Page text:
Oh boy, the color timing is sure different. That's something I wasn't expecting to find in this comparison. The US DVDs are bluer, except the fullscreen, which is redder. And the blu-rays are greener. It's certainly more noticeable in the top shot than the lower one, but it's present in both and throughout the film. Finally, the UHD comes along, and we know it's going to have at least somewhat different colors thanks to the HDR.  And I have to say, Sony seems to have used this opportunity not just to give this film more vivid, stand-out colors, but the most authentic looking timing of all the releases to date.  The framing is identical, however, with all versions - except the fullscreen, obviously - slightly letterboxed to the proper 1.85:1 aspect ratio. The fullscreen is a bit of a hybrid, losing some info on the sides and gaining some on the top and bottom. It's definitely a less attractive image at 1.33, though.
l to r: US DVD wide, US DVD full, US Superbit, UK blu, US blu, US UHD.
Otherwise, in terms of quality, it may not look like a huge difference; but the blu is a bit clearer and more detailed, and then the UHD even more so.  The fullscreen side of the DVD is a bit softer than the widescreen, and grain is more natural on the blu, there's a smidgen extra detail and the haloing is much smaller and less invasive on the blu. While all of the pre-2018 releases are to some degree, the Superbit actually seems a little more edge enhanced than any of the others, perhaps to make it look sharper than the previous DVD. Or maybe it's just because the edges are less obscured by extra softening. But the original DVD has an interlacing problem (look at the flames of the fullscreen to see an example, but the widescreen has it, too), which the SuperBit at least corrects, so it unquestionably would've been preferable to the DVD back in the day, if not hugely.

Of course, that distinction's academic now.  The blu-rays trump all the DVD versions, and happily, the UHD clearly trumps the blus.  It's not just a question of capturing grain, either, it genuinely affects the root image.  In that close-up shot, you can see Crowe's features becoming even more life-like.  You can actually see the expression he's making with his mouth, which was previously just an unclear patch of pixels, even on blu.
Don't expect a lot of extras 'round these parts. The original DVD at least has the trailer, which is more than you can say for the SuperBit or blu-ray. And none of them have any other special features. But each version has rather different language options. The original DVD provides a French dub and English and French subtitles. The Superbit ditched the French dub but added Spanish, Portuguese and Korean subtitles to the mix. The blu-rays lack the French dub, but has Italian and Spanish ones, and optional/ removable subtitles in: English, English SDH, Italian, Spanish, Danish, Finnish, Hindi, Norwegian, Portuguese and Swedish. As far as straight English audio, though, both DVDs offer 5.1 and 2.0 mixes, and the blu has DTS-HD 5.1. There's also a menu button to mute the music on the blu's menu screen, but it only actually worked in one of the three blu-ray players I tried it in. The DVD has a nice fold-out insert, while the Superbit DVD also comes in a slip cover and includes two inserts: the one from the regular DVD and the other explaining Superbit.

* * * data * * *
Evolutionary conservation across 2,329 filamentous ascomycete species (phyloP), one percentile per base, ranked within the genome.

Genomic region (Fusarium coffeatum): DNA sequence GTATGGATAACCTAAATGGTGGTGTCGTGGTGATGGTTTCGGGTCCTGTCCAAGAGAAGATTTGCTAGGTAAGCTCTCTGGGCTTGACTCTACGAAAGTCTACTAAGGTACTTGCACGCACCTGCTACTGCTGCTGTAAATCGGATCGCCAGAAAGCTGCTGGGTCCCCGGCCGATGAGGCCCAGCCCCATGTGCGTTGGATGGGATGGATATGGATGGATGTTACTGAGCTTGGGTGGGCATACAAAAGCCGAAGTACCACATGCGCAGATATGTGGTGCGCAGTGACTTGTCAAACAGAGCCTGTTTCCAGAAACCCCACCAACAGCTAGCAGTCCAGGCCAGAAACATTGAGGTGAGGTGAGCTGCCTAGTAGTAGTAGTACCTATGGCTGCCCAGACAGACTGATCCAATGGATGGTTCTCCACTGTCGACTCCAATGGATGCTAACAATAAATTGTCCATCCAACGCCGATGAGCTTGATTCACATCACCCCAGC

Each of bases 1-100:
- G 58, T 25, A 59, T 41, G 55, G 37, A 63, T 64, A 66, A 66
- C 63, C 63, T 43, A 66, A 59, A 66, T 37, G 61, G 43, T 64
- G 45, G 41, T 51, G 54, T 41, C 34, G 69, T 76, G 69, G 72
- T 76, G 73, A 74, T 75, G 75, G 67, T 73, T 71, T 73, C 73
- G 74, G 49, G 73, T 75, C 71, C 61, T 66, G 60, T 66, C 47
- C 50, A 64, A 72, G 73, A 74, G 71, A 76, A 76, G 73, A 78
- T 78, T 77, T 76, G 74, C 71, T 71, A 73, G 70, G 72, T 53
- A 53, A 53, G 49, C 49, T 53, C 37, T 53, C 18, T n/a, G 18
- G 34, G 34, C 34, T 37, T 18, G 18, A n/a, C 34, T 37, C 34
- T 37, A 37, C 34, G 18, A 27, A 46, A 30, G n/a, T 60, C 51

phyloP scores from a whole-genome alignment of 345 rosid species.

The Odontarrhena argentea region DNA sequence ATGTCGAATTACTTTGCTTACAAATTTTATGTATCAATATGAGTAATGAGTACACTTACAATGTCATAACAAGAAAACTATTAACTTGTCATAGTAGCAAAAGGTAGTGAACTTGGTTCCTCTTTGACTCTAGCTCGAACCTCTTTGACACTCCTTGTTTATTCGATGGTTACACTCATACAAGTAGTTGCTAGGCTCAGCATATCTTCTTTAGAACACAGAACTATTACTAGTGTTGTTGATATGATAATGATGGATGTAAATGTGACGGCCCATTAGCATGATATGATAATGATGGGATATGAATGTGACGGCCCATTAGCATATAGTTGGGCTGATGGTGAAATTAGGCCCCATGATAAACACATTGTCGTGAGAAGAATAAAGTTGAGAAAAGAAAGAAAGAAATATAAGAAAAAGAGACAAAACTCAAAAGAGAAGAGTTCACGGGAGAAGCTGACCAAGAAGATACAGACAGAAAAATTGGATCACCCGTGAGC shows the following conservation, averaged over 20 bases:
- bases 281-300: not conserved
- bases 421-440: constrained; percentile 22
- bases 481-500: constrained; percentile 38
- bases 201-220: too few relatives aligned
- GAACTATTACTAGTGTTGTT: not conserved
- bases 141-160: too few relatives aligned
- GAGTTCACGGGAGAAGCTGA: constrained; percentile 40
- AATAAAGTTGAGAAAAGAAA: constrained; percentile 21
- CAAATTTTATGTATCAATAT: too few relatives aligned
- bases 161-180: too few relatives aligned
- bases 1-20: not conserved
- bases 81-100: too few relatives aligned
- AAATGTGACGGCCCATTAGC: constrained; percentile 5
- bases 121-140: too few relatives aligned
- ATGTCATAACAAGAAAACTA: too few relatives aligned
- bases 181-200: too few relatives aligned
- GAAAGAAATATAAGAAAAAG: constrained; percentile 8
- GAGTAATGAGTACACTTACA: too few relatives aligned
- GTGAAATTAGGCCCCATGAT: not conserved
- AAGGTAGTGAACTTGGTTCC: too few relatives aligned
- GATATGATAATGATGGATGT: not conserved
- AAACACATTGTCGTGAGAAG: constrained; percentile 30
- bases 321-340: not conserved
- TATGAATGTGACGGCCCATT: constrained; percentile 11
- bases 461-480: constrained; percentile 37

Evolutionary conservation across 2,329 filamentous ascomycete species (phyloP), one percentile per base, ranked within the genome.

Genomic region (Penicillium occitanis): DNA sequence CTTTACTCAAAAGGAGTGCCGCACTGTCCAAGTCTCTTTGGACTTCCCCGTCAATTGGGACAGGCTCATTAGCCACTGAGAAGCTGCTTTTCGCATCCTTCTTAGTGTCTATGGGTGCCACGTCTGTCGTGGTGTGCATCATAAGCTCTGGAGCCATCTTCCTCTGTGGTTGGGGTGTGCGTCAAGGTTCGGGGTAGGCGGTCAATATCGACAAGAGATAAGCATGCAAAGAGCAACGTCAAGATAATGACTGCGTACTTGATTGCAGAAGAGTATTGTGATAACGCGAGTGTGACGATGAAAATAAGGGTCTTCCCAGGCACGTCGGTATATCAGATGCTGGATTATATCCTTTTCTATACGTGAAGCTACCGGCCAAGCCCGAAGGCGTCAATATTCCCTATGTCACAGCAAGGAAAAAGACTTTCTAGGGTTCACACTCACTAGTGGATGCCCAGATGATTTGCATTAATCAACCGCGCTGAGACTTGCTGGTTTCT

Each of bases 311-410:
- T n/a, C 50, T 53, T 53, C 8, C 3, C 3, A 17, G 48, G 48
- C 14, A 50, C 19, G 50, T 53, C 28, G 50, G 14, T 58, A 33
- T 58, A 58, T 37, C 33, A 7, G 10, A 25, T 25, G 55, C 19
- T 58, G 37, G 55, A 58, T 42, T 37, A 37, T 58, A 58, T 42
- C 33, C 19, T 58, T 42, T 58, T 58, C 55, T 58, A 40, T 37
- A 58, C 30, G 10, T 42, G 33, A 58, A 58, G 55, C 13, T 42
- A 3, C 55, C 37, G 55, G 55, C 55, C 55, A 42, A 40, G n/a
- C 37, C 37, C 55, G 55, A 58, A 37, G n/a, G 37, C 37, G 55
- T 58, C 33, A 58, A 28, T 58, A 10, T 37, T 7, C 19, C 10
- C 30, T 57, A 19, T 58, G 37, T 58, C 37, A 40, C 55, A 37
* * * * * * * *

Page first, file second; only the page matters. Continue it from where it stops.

deleted scene
And the 4k Ultra HD?  It gives us the choice between an Dolby Atmos TrueHD 7.1 mix or 5.1 DTS-HD mix for the English audio, plus the French and Spanish dubs (in 5.1 DTS-HD), with optional English, French and Spanish subs.  And extras?  Yes!  There's finally something.  Not a ton, but something, mainly in the form of 7 deleted scenes.  They run for just over five minutes and they're presented in 1080p, though the source they're taken from shows a good deal of wear, and the sound is clearly not in the final mix stage.  Stone walking in her gown is louder than the character's dialogue in one scene, and in two others, there are points where we see the character speak, but their dialogue just isn't there.  Still, there are some interesting additions here, including DiCaprio trick-shooting the corks off champagne bottles, the blind kid's back story, and most welcome of all, the tale behind another one of the crazy gun slingers, Dog Kelly.  Also, from the "Little Things That Count" department, the UHD brings back the film's trailer that the blu-rays discarded.  It also comes in a nice slip cover.